The package lifted response as much as 94% over the control, and has been entered in the 2008 Echo Awards.
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Reaching The C-level
I recently received a query on my website, asking "Is direct mail really effective for reaching CEO's, CFO's, CIO's and CMO's?"
I answered: "Of course, you can do effective direct mail to the C-level. In fact, one might argue that's the only form of marketing that really gets through to them."
Just make sure you:
1. Make it look personal so it gets by the gatekeeper.
2. Write the letter from one CEO to another. Put the name of the CEO who is writing the letter in the upper left hand corner of the envelope.
3. Make it look important.
4. Use a dimensional mailer to get their attention. (Nobody ever threw out a box without opening it; no gatekeeper ever decided that "the boss doesn't have to see this.")
5. Use PURL's (Personalized URL's) to gain their attention.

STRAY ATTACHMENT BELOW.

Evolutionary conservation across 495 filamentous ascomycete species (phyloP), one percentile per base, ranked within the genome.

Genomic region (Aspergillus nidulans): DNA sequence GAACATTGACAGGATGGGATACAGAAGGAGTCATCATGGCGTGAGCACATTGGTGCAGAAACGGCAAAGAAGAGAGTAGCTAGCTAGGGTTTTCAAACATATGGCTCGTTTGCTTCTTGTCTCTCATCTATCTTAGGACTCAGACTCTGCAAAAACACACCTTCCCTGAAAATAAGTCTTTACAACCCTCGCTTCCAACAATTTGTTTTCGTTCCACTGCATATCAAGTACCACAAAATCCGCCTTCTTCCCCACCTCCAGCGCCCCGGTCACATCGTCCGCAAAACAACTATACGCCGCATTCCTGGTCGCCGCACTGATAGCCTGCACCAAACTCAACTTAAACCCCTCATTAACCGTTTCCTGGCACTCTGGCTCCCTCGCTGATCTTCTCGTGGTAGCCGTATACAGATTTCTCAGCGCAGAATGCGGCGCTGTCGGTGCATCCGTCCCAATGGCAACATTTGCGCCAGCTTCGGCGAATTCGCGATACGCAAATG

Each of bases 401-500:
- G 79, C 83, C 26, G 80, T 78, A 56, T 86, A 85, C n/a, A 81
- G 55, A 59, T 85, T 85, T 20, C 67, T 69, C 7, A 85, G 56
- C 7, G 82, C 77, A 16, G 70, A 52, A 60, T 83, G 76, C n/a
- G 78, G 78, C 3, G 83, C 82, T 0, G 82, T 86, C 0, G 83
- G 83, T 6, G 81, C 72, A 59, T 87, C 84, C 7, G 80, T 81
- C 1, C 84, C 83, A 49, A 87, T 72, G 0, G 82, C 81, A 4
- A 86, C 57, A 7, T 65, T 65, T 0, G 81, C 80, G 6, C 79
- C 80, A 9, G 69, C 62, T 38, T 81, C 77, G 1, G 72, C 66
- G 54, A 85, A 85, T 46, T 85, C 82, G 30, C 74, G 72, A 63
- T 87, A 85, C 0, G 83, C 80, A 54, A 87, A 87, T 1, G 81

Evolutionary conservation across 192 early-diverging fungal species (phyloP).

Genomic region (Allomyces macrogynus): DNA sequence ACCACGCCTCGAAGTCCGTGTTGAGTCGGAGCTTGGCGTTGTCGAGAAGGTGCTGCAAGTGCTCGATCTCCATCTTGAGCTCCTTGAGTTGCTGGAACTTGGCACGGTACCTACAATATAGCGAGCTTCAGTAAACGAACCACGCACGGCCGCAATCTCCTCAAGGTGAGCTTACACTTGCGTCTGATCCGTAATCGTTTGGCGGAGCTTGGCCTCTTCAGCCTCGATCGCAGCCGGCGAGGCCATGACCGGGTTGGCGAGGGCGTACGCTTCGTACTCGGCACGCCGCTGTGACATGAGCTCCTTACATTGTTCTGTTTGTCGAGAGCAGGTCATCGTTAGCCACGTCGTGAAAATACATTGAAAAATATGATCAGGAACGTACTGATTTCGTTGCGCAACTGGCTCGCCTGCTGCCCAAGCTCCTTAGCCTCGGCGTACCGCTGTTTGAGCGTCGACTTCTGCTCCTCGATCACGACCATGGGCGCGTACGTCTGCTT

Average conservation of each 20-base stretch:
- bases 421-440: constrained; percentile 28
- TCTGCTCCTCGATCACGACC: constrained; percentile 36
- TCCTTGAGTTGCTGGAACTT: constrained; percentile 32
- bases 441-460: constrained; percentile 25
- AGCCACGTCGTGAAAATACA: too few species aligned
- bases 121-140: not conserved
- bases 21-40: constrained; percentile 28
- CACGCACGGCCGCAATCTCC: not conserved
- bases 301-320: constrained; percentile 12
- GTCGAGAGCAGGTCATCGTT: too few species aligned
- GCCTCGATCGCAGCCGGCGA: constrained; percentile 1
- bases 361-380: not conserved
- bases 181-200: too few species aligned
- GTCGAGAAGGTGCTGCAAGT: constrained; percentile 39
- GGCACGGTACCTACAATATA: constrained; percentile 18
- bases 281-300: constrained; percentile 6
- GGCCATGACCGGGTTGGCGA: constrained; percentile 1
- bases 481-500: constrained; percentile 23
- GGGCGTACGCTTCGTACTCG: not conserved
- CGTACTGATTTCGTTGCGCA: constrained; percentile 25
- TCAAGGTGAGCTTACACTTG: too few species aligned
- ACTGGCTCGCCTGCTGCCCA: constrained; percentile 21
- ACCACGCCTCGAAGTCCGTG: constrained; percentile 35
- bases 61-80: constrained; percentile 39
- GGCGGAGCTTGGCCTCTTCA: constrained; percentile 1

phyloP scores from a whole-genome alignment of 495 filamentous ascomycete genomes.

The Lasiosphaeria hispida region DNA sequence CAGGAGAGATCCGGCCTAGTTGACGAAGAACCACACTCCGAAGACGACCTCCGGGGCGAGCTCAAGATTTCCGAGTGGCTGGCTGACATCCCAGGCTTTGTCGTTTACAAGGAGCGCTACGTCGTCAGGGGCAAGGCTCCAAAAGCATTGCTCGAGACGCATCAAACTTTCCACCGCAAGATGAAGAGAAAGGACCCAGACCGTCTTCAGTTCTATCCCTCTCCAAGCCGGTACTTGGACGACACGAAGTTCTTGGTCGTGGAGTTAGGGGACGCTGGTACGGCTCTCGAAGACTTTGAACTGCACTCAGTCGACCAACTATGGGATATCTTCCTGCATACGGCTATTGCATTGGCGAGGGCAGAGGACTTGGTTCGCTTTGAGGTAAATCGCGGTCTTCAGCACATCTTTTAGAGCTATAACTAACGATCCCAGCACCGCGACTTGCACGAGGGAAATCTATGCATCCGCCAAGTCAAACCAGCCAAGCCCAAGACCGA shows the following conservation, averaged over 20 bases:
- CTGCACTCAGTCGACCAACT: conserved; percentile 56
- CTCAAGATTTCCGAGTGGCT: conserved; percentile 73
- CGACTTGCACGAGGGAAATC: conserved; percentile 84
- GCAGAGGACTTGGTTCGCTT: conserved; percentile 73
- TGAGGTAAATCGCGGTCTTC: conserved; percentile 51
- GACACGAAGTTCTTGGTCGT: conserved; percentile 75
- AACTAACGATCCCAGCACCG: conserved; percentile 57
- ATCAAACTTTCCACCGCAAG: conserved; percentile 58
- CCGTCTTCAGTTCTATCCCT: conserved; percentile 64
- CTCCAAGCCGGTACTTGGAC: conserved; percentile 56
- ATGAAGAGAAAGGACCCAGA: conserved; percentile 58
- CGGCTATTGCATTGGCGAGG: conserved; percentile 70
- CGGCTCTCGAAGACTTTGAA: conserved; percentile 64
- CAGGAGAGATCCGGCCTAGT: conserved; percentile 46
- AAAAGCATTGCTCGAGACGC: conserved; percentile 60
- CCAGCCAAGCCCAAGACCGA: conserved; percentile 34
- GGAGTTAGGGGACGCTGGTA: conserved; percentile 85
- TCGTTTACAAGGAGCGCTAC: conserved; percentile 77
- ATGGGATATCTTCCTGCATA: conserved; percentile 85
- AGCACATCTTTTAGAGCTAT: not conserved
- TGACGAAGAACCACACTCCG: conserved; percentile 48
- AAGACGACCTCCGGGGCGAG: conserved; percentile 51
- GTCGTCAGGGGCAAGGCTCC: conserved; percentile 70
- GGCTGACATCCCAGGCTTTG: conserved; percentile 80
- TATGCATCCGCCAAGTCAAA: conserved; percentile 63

6. Show you've done some research on their organization.
Whenever I get a new client, the first thing I do is visit their website – you'd be amazed just how much useful information is there; some of which I can include in our direct mail programs.
7. Don't do a one-shot; make it a consistent campaign.
If reaching the CEO is very important to you (and worth it to your company) don't just do one mailing. Do a series of mailings designed to work over time.
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Story Bridge Contest
The world has only three major bridges you can climb to the top, and two of them are in Australia.
It's a fascinating experience. You're packed into a space suit, hooked onto a cable, and you get to climb a thousand or more steps up and across a major bridge.
As you can imagine, the view is spectacular – and there is a three-month waiting list to climb the Sydney Harbor Bridge.
The other bridge is in Brisbane, and it's called The Story Bridge. The CEO of the company, Paul Lewin, invited me to make the climb, and I did on a Sunday morning. I e-mailed my thanks, and he replied: